There is also technically a mounting spot for a single 2.5-inch SSD or hard drive just below the riser cable (see the image above). If you plan to put a drive there, I'd suggest mounting it before plugging in the riser cable. But either way, it's going to be an extremely tight fit, as it feels like there's barely room for the riser cable without a drive cutting the space down by several millimeters. You might want to stick with the M.2 slots on your motherboard if possible – or use external storage.

(Image credit: Tom's Hardware)

The graphics card installs on the other side of the motherboard tray, in a way that's not dissimilar to the horizontally oriented Fractal Terra. Installing most GPUs here should be pretty simple. Our  RX 7700 XT, which is about a foot long and 2.5 slots thick, went in with ease; it was as simple as inserting it into the slot, screwing down the PCIe bracket, and plugging in the pair of 8-pin power connectors. Again though, I had to get those cables from the case's accessory box, as Cooler Maser ships this system with the single 12VHPWR cable pre-installed.

Fitting in my larger Colorful RTX 4090 Vulcan OC, on the other hand, was a lot more complicated. At about 13.32 inches long, it was just slightly too long to fit here – at least without some fussing. The case does technically allow you to remove the PCIe mounting bracket and attach it basically on the floor of the chassis, giving you up to 14.06 inches of graphics card length clearance. But that would also almost certainly require the use of an L-shaped video cable, as the GPU ports would sit about 1.5 inches from the surface of your desk. So I just stuck with my RX 7700 XT for this story. Only the truly largest graphics cards should give you this extra hassle.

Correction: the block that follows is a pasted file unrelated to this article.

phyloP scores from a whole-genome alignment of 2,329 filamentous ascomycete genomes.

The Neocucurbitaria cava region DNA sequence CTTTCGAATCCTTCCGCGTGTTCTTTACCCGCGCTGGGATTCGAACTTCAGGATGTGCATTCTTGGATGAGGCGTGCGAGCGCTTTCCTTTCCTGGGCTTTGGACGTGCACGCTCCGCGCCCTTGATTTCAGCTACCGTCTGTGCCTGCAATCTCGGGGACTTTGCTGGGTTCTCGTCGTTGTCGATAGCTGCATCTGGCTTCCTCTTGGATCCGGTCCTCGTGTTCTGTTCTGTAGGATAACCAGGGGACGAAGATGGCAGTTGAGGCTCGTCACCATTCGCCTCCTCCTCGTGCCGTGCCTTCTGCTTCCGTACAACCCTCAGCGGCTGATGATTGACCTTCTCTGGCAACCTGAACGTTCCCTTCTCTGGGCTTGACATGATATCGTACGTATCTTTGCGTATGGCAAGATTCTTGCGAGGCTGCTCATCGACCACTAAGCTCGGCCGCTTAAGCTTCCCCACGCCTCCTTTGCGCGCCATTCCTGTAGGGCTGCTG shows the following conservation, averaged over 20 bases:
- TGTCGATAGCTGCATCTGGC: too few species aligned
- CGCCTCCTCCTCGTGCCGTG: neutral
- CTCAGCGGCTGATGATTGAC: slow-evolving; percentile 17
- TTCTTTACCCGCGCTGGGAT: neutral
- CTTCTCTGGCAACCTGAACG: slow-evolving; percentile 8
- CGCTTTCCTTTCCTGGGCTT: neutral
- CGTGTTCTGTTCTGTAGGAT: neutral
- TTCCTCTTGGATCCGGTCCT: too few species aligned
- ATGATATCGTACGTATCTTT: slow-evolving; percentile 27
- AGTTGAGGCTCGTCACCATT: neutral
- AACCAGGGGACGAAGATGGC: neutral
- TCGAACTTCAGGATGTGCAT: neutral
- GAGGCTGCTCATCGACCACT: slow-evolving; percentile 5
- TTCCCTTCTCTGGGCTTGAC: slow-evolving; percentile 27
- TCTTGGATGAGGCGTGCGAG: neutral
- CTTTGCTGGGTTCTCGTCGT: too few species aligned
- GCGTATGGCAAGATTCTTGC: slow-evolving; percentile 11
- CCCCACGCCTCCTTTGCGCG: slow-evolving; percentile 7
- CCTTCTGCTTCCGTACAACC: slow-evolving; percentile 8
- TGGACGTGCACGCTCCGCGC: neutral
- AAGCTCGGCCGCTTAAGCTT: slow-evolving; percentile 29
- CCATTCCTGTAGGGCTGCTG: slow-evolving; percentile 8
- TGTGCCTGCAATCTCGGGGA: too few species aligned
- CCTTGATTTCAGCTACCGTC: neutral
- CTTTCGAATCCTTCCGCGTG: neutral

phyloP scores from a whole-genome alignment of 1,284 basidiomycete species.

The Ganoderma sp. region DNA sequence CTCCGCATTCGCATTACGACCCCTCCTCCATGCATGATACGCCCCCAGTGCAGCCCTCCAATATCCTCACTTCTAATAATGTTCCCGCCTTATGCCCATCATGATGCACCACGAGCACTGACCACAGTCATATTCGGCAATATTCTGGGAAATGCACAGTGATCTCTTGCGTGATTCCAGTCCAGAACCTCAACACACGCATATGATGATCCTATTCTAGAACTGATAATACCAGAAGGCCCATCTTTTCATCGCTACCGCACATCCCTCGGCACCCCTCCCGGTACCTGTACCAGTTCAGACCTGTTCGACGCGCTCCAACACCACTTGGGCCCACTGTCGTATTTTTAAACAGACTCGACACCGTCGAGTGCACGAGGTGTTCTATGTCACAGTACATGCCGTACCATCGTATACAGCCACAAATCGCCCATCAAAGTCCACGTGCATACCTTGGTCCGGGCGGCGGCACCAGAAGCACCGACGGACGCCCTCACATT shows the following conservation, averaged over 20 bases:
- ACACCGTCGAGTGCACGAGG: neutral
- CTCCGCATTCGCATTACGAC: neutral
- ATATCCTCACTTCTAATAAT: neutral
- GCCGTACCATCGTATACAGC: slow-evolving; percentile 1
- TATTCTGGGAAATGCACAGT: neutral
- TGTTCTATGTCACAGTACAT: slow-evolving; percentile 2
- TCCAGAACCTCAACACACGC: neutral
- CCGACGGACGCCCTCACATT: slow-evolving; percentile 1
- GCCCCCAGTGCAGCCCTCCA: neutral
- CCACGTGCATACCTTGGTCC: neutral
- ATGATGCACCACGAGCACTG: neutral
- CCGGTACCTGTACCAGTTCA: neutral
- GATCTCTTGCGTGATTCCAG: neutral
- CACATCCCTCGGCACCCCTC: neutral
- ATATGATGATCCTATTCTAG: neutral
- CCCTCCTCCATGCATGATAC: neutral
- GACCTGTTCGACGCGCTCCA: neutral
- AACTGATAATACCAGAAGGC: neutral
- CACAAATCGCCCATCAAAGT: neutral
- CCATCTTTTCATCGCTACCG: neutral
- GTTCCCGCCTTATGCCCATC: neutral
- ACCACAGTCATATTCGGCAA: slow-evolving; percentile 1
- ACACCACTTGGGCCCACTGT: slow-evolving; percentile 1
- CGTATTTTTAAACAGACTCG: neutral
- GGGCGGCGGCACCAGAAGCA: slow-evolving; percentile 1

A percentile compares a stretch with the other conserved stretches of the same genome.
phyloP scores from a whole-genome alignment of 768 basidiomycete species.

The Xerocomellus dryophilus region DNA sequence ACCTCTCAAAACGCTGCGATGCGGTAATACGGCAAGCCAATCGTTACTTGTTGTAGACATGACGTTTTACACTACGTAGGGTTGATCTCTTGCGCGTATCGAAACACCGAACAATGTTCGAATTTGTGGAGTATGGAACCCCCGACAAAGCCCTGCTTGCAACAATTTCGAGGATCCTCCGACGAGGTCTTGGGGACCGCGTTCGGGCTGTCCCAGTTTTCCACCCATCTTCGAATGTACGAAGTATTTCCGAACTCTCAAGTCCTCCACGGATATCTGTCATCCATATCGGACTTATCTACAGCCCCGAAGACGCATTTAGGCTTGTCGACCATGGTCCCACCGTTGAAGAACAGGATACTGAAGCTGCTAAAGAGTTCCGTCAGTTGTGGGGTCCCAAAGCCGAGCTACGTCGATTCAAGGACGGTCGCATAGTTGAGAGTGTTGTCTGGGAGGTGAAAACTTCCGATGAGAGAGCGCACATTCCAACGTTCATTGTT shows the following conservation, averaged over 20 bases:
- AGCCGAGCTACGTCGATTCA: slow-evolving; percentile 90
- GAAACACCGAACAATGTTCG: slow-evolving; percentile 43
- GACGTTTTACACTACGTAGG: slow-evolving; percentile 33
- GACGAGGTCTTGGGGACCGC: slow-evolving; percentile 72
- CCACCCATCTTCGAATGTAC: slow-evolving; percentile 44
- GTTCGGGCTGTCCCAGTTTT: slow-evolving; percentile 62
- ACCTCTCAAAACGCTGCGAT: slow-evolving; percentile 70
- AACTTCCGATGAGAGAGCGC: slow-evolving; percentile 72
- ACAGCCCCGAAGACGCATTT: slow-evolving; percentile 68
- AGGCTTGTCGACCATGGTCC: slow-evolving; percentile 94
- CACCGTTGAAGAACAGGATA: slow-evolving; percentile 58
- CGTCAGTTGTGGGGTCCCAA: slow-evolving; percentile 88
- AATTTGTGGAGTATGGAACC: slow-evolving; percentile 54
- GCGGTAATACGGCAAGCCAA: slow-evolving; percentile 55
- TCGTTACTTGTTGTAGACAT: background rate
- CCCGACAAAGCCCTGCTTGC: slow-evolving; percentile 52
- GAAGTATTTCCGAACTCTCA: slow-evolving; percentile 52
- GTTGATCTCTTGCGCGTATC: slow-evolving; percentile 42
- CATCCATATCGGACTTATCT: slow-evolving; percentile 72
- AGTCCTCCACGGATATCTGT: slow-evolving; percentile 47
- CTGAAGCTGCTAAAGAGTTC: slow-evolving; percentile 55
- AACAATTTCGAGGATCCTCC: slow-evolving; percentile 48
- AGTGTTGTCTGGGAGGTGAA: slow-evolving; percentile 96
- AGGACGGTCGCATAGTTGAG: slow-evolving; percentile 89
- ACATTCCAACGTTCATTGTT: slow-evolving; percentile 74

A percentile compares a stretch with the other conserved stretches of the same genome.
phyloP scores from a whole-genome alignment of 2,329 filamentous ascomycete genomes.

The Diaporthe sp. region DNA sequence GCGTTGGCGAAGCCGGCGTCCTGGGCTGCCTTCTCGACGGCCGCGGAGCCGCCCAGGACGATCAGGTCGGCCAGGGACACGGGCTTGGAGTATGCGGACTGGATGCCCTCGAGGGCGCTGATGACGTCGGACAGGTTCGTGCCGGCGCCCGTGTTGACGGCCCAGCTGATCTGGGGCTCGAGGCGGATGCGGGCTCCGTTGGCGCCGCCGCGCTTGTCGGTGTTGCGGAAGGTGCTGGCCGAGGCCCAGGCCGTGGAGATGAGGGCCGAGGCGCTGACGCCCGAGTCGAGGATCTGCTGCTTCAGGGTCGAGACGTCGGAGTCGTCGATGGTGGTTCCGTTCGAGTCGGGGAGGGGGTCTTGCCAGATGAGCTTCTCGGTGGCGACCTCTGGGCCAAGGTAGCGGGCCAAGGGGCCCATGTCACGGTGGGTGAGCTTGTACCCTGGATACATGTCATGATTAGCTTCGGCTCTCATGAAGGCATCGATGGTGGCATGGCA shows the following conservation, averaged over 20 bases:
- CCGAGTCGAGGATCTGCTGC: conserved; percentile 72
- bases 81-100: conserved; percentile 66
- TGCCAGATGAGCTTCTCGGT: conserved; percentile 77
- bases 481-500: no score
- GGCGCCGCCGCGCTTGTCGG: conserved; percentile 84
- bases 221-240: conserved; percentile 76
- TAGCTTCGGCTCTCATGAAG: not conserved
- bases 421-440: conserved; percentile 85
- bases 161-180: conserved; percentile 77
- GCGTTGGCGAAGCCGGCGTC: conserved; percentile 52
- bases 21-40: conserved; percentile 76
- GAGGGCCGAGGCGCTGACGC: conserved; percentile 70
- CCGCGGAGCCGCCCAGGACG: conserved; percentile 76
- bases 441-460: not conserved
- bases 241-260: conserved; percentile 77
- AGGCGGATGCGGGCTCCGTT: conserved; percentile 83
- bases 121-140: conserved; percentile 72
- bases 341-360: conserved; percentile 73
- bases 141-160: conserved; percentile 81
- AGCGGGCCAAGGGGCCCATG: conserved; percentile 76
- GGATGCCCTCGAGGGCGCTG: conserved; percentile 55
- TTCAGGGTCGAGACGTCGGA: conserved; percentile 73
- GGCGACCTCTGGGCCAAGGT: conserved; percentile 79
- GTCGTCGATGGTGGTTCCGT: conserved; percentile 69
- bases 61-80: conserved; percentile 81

Options for truly massive GPUs

For the record, Cooler Master says the NCore 100 Max can support graphics cards up to 13.27 inches long and 2.44 inches thick by default. If you're looking to install something bigger, you'll need to move the previously mentioned bottom PCIe bracket. Then, once your card is installed, you can mount the side panel in a separate set of holes that makes the case 0.76 inches wider. The company also supplies a second, wider mesh top cover for this scenario. This "expanded mode" as Cooler Master calls it, should allow for GPUs up to 14.06 inches long and 3.11 inches thick.

The expanded mode should accommodate nearly every air-cooled GPU, and it gets around the card limitations of Fractal's Terra. But do note that, with the case in its expanded mode, the GPU side panel doesn't attach as securely, and there's an unsightly gap at the back of the case where the panel mounts just sit against the edge of the case, rather than inserting into the holes inside of it.

This gap is at the back of the case, where it won't often be seen, and I am glad that Cooler Master made some accommodations for truly massive GPUs. But given that the case is just over 6 inches wide in default mode and 6.77 inches in expanded mode, I don't get why Cooler Master didn't just make the case 6.77 inches wide (or heck, go for an even 7) by default. 

Fractal had similar limitations with its Terra case. Are there that many SFF enthusiasts demanding that these cases need to be just six inches wide or thick? Some extra internal space could also provide more room for cable routing and a couple extra (and less cramped) 2.5-inch drive mounts for those who aren't installing the biggest graphics cards available.

A Smart Trick for Cramped Cable Routing

The NCore 100 Max is designed so that most of the cables get routed up one corner of the case – the one that sits on the right front with the case pointing its front ports toward you. There's not a lot of room here, but the whole process works surprisingly well because the company includes a corner routing cover that locks in on both the top and bottom via some rotating metal tabs. The company even labels them so you know when they're locked in place. This is a feature I'd like to see iterations of in other compact cases, as it lets you confine most of the cables in a very small space, without the need for ties that can add bulk.